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Update: Oct. 16, 2011
I gave this advice to a Flickr user who asked about using Gun Blue on a bike frame. I thought it might be helpful to others considering this finish:
I think gun bluing if a great way to approach frame finishing, but in my particular case things worked out poorly. I used a newbie powder coater who offered me a good price to apply the clear. I think he made a bad choice on which powder to use--like he went with one that is normally a top coat and is insufficiently tough enough to be a single coat. Long story short I got rust ... Bad. After commuting in snowy conditions a couple times the salt slag somehow got under the coat and the rust spread around the BB like a disease.
Now I'm having the frame recoated in a solid color by a good and recommended coater. He told me that the rust wasn't a product of the bluing -- it should have worked well if the original coater had done a better job.
As for bluing tips:
I was bluing a completely stripped frame that was cleaned up with a fine rotary wire brush drill attachment. I went over the frame with a very hi grit sandpaper -- like 800 -- and steel wool.
When applying the blueing agent, work from the bottom up - seems counter intuitive but this minimizes the effect of drips. If drips run down the raw unfinished steel they will appear darker when you hit up that section with its own layer of blue. If your working from the bottom up the drips only hit finished areas. Be quick with a rag to wipe them up and the won't leave a mark.
Do one full tube at a time -- that's a larger area than the Bluing box recommends but just work quickly to get it on evenly as fast as possible. Overlap can leave uneven darkness, so you don't want to have two work sections joining mid-tube. Wipe the blue on in long tube length swipes that end at the welds or lugs. Might consider using something larger than the swab they provide to get it on faster. A small sponge maybe.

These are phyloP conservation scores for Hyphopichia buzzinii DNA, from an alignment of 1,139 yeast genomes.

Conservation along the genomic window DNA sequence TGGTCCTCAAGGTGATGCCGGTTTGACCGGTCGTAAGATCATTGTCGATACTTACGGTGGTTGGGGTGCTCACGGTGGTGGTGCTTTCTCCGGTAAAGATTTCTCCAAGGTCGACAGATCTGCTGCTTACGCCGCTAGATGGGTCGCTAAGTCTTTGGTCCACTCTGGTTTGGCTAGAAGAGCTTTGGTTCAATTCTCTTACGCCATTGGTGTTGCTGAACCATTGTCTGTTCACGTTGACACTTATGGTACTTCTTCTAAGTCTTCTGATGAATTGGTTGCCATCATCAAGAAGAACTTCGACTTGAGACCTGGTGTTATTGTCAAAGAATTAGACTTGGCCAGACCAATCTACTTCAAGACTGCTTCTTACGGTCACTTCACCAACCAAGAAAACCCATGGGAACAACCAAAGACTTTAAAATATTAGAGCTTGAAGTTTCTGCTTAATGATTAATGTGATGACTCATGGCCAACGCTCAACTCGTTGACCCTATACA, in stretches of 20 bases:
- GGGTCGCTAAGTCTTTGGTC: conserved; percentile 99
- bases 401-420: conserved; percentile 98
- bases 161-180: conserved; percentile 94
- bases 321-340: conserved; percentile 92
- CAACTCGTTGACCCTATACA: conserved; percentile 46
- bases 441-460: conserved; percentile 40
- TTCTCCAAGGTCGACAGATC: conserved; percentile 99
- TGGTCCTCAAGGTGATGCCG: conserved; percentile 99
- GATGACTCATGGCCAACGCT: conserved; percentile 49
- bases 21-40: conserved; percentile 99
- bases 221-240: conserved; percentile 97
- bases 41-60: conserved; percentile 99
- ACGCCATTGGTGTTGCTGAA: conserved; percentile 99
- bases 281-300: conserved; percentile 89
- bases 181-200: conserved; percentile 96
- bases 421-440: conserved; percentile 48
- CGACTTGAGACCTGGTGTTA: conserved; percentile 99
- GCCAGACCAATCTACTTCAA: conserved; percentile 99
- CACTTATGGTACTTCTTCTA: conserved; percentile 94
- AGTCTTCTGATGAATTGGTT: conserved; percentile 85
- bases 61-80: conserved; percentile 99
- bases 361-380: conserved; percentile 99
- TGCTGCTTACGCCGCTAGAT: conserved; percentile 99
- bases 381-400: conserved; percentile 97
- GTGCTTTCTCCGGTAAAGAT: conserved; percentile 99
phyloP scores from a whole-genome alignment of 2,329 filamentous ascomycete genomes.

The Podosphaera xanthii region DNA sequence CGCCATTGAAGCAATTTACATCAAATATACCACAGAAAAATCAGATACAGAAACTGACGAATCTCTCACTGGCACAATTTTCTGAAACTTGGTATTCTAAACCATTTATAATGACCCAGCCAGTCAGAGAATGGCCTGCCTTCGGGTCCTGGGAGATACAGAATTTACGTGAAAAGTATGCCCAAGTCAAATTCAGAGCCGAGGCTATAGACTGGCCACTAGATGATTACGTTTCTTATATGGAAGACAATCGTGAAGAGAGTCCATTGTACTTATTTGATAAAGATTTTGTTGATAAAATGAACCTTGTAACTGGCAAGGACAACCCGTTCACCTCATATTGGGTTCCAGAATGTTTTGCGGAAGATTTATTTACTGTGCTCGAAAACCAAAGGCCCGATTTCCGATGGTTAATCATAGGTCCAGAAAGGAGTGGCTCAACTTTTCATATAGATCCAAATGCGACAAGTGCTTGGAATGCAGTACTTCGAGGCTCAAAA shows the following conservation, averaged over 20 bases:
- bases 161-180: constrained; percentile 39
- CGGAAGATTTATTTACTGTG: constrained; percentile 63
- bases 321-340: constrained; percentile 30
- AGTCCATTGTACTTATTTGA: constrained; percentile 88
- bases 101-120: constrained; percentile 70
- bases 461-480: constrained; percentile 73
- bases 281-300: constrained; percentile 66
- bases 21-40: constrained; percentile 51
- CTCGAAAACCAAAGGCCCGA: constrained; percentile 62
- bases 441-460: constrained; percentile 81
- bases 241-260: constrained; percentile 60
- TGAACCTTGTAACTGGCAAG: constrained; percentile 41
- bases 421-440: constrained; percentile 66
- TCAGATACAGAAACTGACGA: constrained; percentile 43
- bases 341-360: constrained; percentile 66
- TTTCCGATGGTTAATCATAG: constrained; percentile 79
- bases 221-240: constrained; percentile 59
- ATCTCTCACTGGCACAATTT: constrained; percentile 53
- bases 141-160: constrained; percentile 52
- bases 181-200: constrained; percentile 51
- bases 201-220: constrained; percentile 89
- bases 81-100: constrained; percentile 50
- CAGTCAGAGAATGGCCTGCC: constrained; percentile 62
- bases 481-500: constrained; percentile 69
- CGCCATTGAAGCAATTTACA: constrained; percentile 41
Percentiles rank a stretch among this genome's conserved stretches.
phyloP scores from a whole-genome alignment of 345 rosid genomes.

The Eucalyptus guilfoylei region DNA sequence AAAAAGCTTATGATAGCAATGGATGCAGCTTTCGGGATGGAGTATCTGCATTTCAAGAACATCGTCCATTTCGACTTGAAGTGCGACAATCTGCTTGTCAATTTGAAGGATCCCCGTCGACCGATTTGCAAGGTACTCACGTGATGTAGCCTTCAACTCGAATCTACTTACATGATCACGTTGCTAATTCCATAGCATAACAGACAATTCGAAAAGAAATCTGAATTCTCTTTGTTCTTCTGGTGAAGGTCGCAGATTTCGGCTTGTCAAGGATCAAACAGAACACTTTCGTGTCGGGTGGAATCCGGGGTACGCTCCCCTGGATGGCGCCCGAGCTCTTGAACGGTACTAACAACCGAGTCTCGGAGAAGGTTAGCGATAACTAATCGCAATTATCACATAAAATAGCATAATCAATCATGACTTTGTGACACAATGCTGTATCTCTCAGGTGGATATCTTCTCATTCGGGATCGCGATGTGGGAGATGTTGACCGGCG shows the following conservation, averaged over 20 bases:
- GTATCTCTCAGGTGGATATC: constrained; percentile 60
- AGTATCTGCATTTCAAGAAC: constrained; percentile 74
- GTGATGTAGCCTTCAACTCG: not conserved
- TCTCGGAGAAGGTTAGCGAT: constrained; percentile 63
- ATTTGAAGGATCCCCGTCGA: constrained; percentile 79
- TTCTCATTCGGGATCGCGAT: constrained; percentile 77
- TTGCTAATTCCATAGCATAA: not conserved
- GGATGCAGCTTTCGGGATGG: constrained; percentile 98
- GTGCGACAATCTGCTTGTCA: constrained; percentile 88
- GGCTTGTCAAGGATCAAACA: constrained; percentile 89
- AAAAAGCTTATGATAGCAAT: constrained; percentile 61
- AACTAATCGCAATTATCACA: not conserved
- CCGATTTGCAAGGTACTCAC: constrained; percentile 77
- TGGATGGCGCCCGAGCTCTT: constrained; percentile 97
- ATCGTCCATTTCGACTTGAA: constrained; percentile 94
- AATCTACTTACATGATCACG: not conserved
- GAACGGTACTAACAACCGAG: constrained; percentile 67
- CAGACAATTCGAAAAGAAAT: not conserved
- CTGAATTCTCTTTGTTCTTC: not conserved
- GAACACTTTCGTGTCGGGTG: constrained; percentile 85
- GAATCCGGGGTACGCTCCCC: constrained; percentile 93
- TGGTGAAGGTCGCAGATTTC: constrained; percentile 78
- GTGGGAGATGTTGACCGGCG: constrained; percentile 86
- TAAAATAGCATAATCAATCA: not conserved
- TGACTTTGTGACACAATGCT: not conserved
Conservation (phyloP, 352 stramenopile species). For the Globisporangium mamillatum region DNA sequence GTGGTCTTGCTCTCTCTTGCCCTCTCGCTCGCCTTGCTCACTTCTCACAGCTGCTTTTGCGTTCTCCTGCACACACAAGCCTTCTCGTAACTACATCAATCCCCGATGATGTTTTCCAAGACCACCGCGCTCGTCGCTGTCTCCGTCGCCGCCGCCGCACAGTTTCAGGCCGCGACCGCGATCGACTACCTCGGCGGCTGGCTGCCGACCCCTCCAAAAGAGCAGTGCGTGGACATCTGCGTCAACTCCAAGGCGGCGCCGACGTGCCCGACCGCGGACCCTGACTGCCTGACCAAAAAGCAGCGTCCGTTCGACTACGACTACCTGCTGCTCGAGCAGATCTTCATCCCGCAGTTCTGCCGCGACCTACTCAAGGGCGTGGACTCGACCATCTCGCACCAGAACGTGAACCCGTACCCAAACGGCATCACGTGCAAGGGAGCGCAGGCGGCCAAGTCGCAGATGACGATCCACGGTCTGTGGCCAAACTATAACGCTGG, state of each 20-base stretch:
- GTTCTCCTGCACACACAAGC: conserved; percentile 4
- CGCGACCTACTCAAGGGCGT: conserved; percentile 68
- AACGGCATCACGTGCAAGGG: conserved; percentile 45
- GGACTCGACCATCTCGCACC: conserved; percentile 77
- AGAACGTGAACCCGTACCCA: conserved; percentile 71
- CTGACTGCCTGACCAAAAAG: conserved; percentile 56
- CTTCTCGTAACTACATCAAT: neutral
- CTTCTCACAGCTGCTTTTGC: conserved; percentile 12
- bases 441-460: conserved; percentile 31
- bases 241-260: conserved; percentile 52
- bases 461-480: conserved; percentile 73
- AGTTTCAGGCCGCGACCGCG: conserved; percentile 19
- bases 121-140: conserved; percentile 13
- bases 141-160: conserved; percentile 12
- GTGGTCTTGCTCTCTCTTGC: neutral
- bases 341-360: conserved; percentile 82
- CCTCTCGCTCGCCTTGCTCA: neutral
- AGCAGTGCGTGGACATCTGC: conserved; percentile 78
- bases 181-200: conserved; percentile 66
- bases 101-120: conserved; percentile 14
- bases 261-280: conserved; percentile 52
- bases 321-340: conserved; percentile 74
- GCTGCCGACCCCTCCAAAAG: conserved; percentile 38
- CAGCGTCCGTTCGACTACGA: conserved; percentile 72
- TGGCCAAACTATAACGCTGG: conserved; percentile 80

Also, that stuff works fast so you can pretty much start cleaning it from the first area you swiped as soon as you finish the last swipe. Better to keep it light and hit it up again than let it sit and get irrevocably dark.
Note to anyone considering applying clear powder coating to a bike frame, gun blued or not: The heat of powder coating darkens raw steel. With one bike I coated clear, I hoped to preserve to look of cold raw steel, but it yellowed when it was coated... it didn't look bad--sort of made it look brassy-- but it's safe to say that you shouldn't expect the clear-coated frame to look exactly the same as id did pre-coating. In the case of this frame, the blue got darker too. Mine even took on a reddish hue behind the blue that was unexpected but, in a way, richer and awesome. Because of this darkening, you might want to leave it a little lighter than you want the finished frame to be. That will also help the texture of thebrushed steel to come through. Too dark and it will just look black after coating.
Last, keep it in a dry area until you are ready to coat. Bluing doesn't do much to ward off rust, and if it does rust you will be in a jam because you can't knock back the rust without removing the finish. I experimented with adding gun oil to keep the frame rust free until I got it to the coater. I think this was a mistake because the oil is the enemy of powder coating. It had to be fired off before the frame could be coated - this can change the tint. And it may have been remnant oil creating voids between the coating and tubing that led to my rust down the line. Regardless, your coater should treat the frame with an astringent to get all hand oils off the frame prior to coating.
Despite the failure of this frame I will definitely try this on future frames. When done well, it can be awesome. Next time I'm just going to be very upfront with the coater that I want a bombproof clear - possibly too coats if that can be done without too much discoloration.
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